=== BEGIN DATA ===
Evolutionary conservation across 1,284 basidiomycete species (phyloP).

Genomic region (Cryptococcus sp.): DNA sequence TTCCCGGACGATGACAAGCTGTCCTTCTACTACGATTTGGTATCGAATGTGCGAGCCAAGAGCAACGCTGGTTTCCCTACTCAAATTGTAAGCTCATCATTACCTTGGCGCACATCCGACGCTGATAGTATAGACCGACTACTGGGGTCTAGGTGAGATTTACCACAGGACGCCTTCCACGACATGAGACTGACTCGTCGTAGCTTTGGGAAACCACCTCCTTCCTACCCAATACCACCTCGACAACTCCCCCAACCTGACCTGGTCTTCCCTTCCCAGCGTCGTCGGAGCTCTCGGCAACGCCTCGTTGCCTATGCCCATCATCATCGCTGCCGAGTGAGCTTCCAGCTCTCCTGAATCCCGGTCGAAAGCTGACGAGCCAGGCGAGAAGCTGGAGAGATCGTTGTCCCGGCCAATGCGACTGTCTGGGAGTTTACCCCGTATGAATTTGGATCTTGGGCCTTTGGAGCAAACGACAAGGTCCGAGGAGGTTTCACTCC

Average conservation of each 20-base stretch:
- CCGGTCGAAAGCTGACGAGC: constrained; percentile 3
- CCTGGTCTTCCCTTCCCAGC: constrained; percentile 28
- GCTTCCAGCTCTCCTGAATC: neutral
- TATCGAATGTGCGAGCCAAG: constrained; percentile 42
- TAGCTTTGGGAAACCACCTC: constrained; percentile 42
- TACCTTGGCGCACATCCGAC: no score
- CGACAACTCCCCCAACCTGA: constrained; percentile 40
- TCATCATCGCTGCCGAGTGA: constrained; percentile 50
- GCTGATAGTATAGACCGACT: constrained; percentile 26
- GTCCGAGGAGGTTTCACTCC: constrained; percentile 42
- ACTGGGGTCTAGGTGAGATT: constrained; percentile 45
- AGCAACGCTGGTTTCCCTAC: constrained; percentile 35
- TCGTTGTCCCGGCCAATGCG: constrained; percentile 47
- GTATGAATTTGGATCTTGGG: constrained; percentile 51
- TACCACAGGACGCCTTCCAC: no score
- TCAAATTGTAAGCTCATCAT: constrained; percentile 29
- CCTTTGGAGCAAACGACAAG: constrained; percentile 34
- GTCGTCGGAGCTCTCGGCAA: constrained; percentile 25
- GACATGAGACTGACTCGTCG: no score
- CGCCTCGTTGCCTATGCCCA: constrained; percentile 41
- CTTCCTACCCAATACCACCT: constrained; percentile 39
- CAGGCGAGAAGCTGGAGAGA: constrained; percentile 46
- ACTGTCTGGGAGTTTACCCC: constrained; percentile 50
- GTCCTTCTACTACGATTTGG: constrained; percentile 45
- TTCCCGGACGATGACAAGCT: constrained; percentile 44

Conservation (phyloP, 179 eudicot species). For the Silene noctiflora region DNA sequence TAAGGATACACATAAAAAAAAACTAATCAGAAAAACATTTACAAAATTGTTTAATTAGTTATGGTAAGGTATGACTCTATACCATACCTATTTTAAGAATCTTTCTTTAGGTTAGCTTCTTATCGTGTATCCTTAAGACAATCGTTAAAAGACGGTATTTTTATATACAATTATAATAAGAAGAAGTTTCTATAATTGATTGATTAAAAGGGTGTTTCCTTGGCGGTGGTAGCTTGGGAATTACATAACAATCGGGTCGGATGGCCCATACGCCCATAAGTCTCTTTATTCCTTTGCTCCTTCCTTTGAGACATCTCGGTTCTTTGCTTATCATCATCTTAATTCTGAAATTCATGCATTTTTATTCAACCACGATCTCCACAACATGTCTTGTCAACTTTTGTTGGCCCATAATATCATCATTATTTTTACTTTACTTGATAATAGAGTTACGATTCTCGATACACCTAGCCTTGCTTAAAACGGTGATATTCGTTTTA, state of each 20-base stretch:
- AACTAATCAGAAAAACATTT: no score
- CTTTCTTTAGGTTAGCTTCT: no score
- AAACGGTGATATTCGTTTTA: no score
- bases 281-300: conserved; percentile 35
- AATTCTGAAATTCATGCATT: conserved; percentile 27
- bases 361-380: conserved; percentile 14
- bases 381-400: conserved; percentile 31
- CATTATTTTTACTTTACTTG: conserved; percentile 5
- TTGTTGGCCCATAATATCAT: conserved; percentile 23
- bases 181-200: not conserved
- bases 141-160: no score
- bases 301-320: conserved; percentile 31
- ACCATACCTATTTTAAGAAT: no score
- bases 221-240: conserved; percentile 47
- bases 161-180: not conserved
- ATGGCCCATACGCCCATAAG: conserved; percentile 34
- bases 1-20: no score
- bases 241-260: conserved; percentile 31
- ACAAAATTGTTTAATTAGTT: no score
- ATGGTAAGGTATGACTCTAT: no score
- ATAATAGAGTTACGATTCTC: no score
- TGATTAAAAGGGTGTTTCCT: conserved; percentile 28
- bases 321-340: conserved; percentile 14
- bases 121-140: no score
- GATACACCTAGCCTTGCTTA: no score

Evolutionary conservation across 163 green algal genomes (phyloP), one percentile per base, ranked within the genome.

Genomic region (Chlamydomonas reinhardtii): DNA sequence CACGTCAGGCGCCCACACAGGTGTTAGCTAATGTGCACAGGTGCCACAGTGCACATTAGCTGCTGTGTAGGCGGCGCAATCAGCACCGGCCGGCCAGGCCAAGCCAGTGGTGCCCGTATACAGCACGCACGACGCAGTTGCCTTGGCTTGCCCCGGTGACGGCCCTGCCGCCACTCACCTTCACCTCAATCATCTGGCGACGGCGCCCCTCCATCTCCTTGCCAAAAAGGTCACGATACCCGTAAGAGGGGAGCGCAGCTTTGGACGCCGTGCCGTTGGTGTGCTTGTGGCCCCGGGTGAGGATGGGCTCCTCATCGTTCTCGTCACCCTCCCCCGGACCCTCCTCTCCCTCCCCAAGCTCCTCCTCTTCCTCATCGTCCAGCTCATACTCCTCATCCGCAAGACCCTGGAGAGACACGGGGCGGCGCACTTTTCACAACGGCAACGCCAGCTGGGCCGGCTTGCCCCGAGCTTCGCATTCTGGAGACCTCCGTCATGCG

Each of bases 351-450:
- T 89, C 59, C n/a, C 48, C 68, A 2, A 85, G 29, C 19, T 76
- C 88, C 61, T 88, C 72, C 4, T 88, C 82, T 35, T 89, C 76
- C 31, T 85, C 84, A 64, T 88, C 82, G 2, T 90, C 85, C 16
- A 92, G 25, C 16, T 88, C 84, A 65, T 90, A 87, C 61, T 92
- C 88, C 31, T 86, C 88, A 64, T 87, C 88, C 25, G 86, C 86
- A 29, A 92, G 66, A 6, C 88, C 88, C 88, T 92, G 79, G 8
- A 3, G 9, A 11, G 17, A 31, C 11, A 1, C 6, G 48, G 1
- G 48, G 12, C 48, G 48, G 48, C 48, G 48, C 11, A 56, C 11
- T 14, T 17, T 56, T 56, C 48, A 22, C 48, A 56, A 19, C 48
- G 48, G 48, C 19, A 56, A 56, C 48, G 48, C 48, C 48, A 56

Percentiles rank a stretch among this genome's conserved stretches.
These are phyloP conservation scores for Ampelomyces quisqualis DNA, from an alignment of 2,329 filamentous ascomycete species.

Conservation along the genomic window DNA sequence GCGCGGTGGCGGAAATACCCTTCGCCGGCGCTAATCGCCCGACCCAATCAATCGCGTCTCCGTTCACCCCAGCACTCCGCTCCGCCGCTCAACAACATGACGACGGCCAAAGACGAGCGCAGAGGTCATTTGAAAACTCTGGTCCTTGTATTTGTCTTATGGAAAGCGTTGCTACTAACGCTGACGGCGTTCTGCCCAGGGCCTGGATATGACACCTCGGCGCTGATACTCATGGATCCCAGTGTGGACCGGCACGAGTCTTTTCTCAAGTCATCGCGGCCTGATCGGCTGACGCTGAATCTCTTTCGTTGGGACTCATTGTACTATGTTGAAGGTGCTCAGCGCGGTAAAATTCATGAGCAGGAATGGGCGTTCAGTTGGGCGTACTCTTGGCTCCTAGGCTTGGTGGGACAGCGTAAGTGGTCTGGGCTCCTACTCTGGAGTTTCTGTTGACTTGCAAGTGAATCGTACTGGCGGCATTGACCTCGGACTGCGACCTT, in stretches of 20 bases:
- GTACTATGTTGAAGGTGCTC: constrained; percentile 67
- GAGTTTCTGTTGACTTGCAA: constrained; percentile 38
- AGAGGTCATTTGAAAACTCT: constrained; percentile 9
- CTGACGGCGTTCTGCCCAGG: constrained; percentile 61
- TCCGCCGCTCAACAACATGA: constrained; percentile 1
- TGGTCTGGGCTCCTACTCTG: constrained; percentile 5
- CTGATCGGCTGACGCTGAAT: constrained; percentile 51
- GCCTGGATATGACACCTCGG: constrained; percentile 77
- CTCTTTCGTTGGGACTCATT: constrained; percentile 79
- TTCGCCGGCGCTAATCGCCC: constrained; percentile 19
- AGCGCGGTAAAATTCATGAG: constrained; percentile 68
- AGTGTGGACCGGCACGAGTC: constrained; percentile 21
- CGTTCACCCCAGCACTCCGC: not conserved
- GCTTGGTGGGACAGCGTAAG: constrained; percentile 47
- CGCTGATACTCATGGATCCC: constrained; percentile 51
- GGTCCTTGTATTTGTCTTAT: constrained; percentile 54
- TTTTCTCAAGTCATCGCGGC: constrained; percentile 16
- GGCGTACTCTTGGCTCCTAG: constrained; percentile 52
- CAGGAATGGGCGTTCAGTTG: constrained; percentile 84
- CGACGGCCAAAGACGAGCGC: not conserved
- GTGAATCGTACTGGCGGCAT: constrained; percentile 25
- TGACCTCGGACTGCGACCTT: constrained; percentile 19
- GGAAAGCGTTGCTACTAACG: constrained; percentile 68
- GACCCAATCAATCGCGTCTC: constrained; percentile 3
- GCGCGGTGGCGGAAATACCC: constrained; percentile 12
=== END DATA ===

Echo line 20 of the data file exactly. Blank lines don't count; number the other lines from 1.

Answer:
- CCTTTGGAGCAAACGACAAG: constrained; percentile 34